In traditional and designated public forums, regulations that discriminate against speech on the basis of its viewpoint or content are almost always struck down as unconstitutional. In nonpublic forums, however, content-specific regulations may be allowed as long as they are both reasonable and viewpoint-neutral.

The archdiocese contends primarily that Metro’s prohibitions are not viewpoint-neutral and are enforced in a discriminatory manner against religious expression. It points out that Metro allows advertisements for the Salvation Army’s Red Kettle charity drive and for a yoga studio, both of which arguably promote religion and religious practices. Further, it argues that Metro allows secular and commercial viewpoints on the Christmas season, while disallowing any promotion of the holiday’s inherently religious underpinnings.

The archdiocese’s second major claim is that Guideline 12 burdens its First Amendment right to freely exercise its religious beliefs.

Similarly to laws and regulations restricting speech, regulations burdening a person or organization’s religious practices must be neutral and generally applicable to survive legal challenges (Emp’t Div. v. Smith). If they are not neutral and generally applicable, they must survive strict scrutiny—that is, they must advance a compelling state interest, be necessary to achieve that interest, and be narrowly tailored to achieve that interest.

To be neutral and generally applicable, laws and regulations cannot single out religious speech or practices for disfavored treatment, and they cannot be enforced in a discriminatory manner against religious practitioners. (Lukumi Babalu Aye v. City of Hialeah).

The archdiocese argues that Metro’s prohibitions disfavor religious speech in general, and establish a preference for nonreligious institutions and viewpoints. In practice, the prohibitions silence all ideological challenges to secularism.

Although absent from the archdiocese complaint, it should be noted that at the same time Metro banned all religiously-oriented viewpoints because of their polarizing nature, it amended the guidelines to allow the advertisement of alcoholic beverages—an equally polarizing advertising topic, according to Metro’s own research.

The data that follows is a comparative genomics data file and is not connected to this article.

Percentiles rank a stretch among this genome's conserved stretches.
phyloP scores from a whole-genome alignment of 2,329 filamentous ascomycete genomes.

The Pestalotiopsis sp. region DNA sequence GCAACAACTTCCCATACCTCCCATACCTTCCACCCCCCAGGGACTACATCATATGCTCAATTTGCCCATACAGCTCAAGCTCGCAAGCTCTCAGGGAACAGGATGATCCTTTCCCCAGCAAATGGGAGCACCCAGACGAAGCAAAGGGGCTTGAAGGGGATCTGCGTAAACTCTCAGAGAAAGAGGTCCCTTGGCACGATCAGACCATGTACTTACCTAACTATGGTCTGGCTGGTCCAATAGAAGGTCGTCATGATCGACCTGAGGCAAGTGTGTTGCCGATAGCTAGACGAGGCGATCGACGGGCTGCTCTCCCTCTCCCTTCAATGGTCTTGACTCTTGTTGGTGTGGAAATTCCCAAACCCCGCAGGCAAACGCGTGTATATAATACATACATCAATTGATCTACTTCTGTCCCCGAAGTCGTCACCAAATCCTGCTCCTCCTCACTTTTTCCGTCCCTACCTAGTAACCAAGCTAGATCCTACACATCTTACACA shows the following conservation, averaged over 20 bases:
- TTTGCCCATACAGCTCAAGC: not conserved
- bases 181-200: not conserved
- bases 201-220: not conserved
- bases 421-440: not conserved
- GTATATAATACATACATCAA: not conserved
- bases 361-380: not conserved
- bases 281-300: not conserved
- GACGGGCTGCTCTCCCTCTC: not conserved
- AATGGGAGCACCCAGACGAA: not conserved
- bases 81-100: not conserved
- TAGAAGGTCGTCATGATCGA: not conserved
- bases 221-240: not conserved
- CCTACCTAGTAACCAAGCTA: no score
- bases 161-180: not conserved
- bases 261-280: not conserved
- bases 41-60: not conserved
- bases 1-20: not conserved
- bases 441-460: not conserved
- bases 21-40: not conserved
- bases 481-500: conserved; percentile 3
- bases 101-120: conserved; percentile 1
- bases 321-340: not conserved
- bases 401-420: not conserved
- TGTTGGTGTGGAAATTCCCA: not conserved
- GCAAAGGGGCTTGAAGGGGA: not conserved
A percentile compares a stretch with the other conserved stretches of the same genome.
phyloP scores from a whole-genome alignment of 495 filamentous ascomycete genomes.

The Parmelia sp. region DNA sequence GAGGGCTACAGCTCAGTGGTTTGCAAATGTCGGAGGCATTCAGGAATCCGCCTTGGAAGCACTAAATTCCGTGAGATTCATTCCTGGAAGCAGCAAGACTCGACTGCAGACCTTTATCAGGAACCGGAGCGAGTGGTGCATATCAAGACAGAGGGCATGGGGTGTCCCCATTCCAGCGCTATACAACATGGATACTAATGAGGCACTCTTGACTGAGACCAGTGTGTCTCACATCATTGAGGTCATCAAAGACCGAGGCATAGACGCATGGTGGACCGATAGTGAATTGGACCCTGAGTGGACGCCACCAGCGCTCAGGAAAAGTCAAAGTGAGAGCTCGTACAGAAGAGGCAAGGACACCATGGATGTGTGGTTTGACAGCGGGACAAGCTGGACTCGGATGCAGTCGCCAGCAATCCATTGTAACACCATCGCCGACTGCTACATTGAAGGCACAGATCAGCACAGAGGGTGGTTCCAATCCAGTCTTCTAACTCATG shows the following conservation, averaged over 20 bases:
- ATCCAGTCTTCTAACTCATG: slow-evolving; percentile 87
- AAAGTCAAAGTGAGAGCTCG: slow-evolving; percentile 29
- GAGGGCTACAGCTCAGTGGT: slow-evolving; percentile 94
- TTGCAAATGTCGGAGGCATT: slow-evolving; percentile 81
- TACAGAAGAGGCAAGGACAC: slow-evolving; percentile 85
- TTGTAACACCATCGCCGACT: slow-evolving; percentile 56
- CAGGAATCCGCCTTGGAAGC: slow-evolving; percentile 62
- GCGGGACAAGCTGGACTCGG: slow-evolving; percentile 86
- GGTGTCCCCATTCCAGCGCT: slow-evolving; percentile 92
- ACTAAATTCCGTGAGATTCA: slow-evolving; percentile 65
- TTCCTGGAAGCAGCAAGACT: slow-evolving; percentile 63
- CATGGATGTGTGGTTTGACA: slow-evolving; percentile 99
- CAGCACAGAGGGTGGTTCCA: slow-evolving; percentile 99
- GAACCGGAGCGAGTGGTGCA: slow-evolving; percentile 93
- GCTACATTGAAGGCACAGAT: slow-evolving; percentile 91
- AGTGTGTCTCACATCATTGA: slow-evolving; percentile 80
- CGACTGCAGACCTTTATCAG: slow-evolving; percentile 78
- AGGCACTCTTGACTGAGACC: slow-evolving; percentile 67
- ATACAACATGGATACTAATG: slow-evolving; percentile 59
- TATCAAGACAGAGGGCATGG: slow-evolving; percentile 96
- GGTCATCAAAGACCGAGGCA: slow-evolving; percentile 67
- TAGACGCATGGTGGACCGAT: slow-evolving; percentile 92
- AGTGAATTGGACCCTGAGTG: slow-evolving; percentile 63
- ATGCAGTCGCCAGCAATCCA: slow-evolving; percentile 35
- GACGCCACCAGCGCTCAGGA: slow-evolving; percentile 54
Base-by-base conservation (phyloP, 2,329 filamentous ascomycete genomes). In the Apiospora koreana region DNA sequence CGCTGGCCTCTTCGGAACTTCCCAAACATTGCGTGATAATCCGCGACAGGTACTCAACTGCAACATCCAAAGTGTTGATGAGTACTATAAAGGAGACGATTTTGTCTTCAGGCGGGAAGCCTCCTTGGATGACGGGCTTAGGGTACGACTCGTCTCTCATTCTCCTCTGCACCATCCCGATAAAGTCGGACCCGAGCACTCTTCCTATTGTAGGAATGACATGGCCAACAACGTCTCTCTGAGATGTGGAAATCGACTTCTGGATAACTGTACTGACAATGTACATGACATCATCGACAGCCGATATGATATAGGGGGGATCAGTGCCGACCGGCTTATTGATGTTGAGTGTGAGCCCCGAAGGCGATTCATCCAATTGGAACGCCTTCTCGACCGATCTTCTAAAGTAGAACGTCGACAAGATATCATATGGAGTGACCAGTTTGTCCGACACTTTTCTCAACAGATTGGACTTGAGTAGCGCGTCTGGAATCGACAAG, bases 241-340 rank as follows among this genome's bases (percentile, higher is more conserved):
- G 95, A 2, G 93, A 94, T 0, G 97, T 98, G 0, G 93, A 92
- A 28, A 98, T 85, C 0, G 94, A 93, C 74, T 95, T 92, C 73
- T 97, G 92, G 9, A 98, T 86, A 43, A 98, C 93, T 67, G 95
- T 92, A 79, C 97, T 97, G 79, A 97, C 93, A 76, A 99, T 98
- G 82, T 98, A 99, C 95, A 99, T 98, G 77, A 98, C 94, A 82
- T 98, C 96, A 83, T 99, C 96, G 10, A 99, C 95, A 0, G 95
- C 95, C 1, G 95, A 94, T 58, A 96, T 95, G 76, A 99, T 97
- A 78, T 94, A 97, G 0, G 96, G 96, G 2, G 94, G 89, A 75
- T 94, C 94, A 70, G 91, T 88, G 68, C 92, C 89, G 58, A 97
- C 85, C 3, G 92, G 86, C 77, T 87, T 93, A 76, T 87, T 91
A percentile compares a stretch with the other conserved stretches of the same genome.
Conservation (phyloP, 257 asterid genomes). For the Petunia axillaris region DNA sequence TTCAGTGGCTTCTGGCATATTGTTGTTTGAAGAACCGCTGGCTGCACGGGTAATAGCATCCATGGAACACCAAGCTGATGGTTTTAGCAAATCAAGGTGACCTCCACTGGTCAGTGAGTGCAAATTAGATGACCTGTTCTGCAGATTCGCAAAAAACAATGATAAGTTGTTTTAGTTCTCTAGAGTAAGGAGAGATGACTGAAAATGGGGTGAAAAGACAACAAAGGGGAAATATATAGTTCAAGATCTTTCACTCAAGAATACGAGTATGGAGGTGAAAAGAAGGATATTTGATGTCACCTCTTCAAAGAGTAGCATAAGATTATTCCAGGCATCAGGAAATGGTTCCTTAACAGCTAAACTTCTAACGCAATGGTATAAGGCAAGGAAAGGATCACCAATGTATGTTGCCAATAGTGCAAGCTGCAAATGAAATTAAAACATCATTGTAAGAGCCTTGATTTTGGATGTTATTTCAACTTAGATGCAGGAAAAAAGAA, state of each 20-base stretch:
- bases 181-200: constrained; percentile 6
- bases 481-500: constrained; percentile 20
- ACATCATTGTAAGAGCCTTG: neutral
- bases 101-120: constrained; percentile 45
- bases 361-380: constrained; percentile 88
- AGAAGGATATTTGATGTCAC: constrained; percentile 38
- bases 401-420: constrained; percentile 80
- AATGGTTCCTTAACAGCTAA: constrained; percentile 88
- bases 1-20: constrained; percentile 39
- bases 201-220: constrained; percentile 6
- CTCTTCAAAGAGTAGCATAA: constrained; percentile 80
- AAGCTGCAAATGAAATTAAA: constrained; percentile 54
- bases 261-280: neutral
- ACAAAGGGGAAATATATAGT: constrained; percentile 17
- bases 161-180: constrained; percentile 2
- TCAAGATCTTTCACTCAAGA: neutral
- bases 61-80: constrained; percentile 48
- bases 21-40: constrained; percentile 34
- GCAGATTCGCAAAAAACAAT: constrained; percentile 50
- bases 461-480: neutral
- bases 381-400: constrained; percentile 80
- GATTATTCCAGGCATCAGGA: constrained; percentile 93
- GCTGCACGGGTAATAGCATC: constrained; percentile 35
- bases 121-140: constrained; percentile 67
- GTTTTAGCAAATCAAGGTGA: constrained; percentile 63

Metro’s Guidelines Are Misguided

As the late Justice Antonin Scalia famously noted, “It is entirely possible for a law to be really, really stupid and yet be constitutional.” Here, Metro notoriously demands increased funding while simultaneously rejecting revenue streams from fairly uncontroversial advertisements that technically violate its broad advertising guidelines.

Metro’s desire to adopt more restrictive guidelines was not completely unreasonable in and of itself—they were initially amended in 2015 after a proposed advertisement picturing a cartoon of the Prophet Muhammad caused significant and not entirely unfounded fears of violent backlash.

Similar public outrage had occurred in 1988 after Metro allowed advertisements alleging Israeli human rights violations against Palestinians, in 1995 when it ran anti-abortion advertisements, and in 2001 over advertisements attacking the Catholic Church’s stance on the use of condoms.

It is understandable that Metro sought ways to constitutionally prohibit these types of controversial advertisements that could legitimately hamper its ability to achieve its primary aim—safely getting a D.C. area passenger from Point A to Point B.